For the Record, April 26, 2013
University community reports honors, presentations, publications
9:47 a.m., April 26, 2013--For the Record provides information about recent professional activities of University of Delaware faculty, staff, students and alumni.
Recent honors, presentations and research include the following:
Optimizing Delaware courts
STEM for the holidays
Thomas M. DiLorenzo, former chair of UD’s Department of Psychology and dean of the College of Arts and Sciences from 1999-2001, has been named next provost and vice president for academic affairs at the University of North Dakota, effective May 1. He is associate vice president for innovation, commercialization and entrepreneurship at the University of Alabama at Birmingham.
As part of a larger project group, the School of Public Policy and Administration’s Institute for Public Administration (IPA) was recently honored by the Delaware General Assembly. Julia O’Hanlon, associate policy scientist, represented IPA at the ceremony on March 28 at Legislative Hall in Dover, during which members of the House Joint Resolution (HJR) 18 Committee received a tribute from the House of Representatives. On behalf of the Policy Working Group of the Delaware Youth Opportunities Initiative (DYOI), the HJR 18 Committee was recognized for leading in recent research and recommendations related to Ready by 21 services for young adults who have experienced foster care in the state. O’Hanlon, who was appointed by the governor as co-chair of DYOI’s Policy Working Group, was part of IPA’s DYOI research project team that included associate policy scientists James Flynn, Lisa Moreland and Kelly Sherretz. IPA has been a leading research partner DYOI’s efforts, including the Delaware Environmental Scan report, an issue brief titled “Aging Out” of Foster Care, and most recently Beyond 18: Ready by 21 Services for Delaware’s Youth Who Have Experienced Foster Care. For additional information about DYOI, visit the website.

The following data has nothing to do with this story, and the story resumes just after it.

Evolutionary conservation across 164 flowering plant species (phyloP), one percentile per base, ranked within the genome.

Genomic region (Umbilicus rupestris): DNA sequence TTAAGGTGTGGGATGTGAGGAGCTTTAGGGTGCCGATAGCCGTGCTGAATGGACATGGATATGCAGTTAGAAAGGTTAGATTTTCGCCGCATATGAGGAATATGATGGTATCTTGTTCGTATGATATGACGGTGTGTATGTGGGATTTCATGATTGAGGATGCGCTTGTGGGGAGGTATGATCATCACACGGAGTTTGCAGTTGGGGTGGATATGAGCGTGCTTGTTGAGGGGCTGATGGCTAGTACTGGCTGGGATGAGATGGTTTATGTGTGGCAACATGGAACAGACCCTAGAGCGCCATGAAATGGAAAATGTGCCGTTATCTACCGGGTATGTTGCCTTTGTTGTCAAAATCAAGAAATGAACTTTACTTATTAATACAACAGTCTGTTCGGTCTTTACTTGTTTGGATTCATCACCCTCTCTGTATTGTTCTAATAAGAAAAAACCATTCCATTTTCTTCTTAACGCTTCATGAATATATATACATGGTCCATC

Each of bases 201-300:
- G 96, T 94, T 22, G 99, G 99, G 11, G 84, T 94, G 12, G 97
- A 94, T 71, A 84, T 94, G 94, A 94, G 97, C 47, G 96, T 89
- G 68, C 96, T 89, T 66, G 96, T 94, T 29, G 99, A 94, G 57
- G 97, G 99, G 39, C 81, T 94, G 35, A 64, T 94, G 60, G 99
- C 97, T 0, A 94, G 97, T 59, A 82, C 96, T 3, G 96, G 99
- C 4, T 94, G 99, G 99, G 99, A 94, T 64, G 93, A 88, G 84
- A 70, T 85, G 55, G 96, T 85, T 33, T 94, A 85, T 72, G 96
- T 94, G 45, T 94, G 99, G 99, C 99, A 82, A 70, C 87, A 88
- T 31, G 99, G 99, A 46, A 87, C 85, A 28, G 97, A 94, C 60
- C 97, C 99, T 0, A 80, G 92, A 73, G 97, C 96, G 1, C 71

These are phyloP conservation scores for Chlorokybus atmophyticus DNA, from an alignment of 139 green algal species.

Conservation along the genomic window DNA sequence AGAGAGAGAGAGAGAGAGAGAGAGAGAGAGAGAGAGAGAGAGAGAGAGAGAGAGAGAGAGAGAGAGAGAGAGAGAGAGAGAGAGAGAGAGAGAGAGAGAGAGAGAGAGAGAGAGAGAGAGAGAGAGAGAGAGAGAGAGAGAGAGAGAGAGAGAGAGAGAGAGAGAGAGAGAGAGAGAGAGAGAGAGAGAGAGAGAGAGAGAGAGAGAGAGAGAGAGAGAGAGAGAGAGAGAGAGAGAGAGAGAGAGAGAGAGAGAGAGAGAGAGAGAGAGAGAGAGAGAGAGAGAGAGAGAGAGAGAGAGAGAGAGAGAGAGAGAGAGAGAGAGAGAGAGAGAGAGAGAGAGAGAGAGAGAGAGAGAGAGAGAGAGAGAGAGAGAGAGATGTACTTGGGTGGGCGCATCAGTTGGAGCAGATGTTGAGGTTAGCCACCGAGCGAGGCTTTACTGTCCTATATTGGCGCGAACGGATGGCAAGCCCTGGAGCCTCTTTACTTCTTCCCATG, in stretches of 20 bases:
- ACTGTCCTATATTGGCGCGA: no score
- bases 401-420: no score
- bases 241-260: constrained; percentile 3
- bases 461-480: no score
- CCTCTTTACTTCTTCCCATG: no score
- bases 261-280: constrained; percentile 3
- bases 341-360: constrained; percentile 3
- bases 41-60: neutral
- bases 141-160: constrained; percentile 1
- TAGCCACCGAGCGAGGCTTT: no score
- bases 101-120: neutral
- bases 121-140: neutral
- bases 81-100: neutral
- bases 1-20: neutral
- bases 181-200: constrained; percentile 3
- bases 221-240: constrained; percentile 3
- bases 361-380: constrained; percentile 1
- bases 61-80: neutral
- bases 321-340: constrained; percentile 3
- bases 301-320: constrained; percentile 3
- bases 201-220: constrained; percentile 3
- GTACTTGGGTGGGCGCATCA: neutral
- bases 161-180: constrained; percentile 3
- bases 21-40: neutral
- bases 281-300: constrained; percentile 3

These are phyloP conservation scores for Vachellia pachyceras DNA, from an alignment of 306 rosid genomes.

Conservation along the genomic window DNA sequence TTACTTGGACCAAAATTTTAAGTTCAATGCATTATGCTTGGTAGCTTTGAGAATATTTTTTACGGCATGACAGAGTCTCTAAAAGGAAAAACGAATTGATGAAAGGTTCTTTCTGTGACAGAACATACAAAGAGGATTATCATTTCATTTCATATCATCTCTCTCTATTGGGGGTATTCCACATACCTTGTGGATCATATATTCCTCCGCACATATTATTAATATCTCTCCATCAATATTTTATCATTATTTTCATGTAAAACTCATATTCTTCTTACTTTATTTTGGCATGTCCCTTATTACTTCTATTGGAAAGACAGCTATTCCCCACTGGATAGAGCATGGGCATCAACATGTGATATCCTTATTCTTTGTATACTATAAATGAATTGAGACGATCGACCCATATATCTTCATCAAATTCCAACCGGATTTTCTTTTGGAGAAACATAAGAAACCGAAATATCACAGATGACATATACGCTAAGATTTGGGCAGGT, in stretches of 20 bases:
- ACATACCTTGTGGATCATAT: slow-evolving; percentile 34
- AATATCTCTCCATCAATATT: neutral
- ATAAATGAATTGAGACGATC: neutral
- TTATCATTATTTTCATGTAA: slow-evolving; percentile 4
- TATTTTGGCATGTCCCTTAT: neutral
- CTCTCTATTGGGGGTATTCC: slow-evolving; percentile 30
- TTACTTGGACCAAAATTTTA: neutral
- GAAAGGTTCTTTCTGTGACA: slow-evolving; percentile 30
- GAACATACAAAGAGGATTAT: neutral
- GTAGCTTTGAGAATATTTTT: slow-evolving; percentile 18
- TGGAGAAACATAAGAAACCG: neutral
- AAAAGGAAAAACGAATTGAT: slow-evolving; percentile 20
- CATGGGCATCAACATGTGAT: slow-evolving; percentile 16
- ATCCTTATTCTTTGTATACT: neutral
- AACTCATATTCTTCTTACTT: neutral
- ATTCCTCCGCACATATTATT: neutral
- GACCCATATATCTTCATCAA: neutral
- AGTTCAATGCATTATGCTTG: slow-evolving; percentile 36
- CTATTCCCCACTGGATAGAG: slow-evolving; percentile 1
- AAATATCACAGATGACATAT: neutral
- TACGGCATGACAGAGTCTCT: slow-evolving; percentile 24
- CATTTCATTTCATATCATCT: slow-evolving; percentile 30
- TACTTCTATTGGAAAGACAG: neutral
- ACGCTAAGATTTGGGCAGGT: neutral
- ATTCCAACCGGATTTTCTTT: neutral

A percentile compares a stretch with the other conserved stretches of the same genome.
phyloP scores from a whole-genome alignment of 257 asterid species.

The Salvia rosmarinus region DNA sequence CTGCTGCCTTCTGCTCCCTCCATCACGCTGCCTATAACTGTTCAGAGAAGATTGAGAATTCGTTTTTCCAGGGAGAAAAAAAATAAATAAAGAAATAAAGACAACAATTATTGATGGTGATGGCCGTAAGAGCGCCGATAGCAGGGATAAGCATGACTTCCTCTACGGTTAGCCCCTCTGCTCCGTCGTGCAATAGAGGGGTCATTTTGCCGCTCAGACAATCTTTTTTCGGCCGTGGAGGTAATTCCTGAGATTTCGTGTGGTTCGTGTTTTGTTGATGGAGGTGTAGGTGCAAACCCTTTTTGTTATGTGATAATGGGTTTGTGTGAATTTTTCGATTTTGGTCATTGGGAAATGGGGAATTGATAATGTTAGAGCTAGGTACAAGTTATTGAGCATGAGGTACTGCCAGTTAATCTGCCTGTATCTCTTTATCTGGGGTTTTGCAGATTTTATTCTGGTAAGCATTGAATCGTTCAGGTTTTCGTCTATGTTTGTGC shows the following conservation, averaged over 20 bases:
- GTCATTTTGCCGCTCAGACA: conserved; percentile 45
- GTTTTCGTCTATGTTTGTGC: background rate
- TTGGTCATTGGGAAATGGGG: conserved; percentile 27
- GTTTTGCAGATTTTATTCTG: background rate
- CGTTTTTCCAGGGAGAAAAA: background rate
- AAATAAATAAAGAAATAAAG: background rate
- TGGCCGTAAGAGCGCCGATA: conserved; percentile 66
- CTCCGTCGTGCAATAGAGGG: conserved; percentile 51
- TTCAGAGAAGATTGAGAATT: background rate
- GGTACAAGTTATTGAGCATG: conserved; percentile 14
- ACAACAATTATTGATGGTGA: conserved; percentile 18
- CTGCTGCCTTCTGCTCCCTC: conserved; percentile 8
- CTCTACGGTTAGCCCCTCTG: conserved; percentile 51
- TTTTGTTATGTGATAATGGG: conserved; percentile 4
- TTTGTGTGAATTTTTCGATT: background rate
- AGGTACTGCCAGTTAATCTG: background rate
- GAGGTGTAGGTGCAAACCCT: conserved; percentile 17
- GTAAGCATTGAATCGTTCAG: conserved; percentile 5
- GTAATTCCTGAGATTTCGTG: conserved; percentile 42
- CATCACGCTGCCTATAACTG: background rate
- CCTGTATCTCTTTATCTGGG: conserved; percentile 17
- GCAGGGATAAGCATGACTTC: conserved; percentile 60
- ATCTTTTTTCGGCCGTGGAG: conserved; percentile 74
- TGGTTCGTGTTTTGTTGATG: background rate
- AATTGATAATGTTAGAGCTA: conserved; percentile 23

John B. Bishop, professor of human development and family studies, was honored by the International Association of Counseling Services for "distinguished service to the association and the university and college counseling community."
Chrystalla Mouza, associate professor of education, Rachel Karchmer-Klein, associate professor of education, and Joseph Glutting, professor of education, along with graduate students Valerie Shinas and Sule Yilmaz-Ozden, were awarded best paper by AERA SIG in Technology as an Agent of Change in Teaching and Learning for “Examining Domains of Technological Pedagogical Content Knowledge Using Factor Analysis.”
James M. Brophy, Francis H. Squire Professor of History, has recently been elected a member of the Prussian Historical Commission in Berlin, Germany. This learned society works closely with Berlin’s state archive and the Endowment for Prussian Cultural Heritage (Stiftung preußischer Kulturbesitz) regarding the research of Prussian history. In addition, it publishes a series of monographs and source materials as well as the journal, Forschungen zur Brandenburgischen und Preußischen Geshichte. Brophy is one of three foreign scholars to be elected to the Commission.
A project that makes Shakespeare's The Tempest available as an iPad app, complete with expert commentary and video and audio of performances, has been reviewed in The Times Literary Supplement, which says, "The ability to call up critics to illuminate and explore the text is a key feature, and perhaps the thing that really demonstrates how The Tempest for iPad offers more than just accessibility and practical enrichment." Shakespeare scholar Kristen Poole, professor of English at UD, contributed expert commentary to the app and is involved in bringing other works by Shakespeare to the iPad. More about the project is available in a recent issue of the UD Messenger.